According to press reports, eleven children and two adults came down with E. coli days after visiting the petting zoo at the Pacific National Exhibition this summer. A spokesman for B.C. Children’s Hospital in Vancouver confirmed Tuesday three of the 13 cases were serious enough to warrant hospital care. One child remained in hospital Tuesday in fair condition and two children have been sent home. The ages of the victims ranged from 21 months to 69 years.
Reports of E. coli linked to the PNE surfaced on the same days as reports of Great Britain’s biggest ever outbreak of E. coli spread from farm animals. A London newspaper reported 36 children had E coli after visiting a petting farm in Surrey, England; three of the children were reported to be seriously ill.
Here are some amazing quotes straight from the – excuse me – "the horses mouth:"
Petting zoos will always be a potential risk because they mix animals, little kids and poop, Dr. John Carsley, a medical health officer with Vancouver Coastal Health Authority, said yesterday in an interview….
“The innate difficulty is the clientele of petting zoos tends to be families with small children. So no matter how fastidious you want to be, and try to be, you cannot reduce the risk to zero,” Dr. Carsley said….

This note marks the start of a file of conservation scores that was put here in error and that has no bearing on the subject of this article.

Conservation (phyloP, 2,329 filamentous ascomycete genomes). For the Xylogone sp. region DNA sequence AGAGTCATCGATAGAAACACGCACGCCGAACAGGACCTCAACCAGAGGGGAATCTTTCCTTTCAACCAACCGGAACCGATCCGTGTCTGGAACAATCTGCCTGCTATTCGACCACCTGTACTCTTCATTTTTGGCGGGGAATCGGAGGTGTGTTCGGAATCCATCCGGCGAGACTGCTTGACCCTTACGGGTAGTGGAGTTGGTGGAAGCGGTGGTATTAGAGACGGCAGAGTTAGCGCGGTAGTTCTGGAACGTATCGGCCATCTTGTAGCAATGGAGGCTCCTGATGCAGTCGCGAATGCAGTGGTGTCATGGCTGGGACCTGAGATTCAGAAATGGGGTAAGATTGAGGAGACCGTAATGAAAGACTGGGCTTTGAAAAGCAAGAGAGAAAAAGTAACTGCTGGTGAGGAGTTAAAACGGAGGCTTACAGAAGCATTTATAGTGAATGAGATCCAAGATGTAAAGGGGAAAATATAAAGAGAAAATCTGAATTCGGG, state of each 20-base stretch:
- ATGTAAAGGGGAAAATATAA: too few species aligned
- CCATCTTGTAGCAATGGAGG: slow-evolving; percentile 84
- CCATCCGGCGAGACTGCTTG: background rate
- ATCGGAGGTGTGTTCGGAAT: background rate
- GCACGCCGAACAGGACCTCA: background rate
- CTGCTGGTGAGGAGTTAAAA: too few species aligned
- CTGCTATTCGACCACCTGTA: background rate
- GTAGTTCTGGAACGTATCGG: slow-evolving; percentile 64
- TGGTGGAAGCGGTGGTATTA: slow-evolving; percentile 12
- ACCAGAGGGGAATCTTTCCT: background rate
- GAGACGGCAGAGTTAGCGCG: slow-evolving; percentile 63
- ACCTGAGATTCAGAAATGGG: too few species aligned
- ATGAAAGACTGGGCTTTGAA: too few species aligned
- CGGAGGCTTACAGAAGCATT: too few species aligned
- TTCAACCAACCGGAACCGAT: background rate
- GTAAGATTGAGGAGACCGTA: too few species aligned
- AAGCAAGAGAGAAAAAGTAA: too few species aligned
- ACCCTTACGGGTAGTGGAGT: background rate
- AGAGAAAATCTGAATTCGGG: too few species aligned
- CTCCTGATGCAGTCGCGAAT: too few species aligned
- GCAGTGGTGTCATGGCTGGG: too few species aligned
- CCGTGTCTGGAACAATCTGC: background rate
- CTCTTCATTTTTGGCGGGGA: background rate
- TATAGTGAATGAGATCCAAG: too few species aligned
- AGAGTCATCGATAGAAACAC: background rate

Officials did not announce the outbreak of E. coli. An announcement would have been pointless, Dr. Carsley said. No one was at risk to be infected after the PNE closed and, if someone was exposed to the germ but has not yet fallen ill, there is nothing that could be done to prevent an outbreak of the illness, he said. “If you have nothing to offer people, what are you going to tell them?” he said.
The majority of people who went into the barn and were exposed to the germs were at no risk, he also said. “So you are basically scaring an enormous amount of people and telling them, you might have been exposed to a potentially fatal illness about which you can do nothing,” Dr. Carsley said.
Laura Ballance, a spokesperson for the PNE, said the fair has undertaken extensive precautions to prevent the spread of disease from animals to humans. The procedures “have been successful for several decades, and for hundreds of thousands of kids who have been passing through,” she said.
When leaving the barn, children must walk through an alleyway that has washing stations with hot and cold water, and staff is there at all times telling everyone to wash their hands. Eighteen hand sanitizers are in the vicinity. Also staff receive training on E. coli, on ways to prevent the spreading of the germs, Ms. Ballance said.
“This is the most extensive [effort] you can do to prevent it, short of [staff] washing people’s hands,” she said.
And, yet it still happened.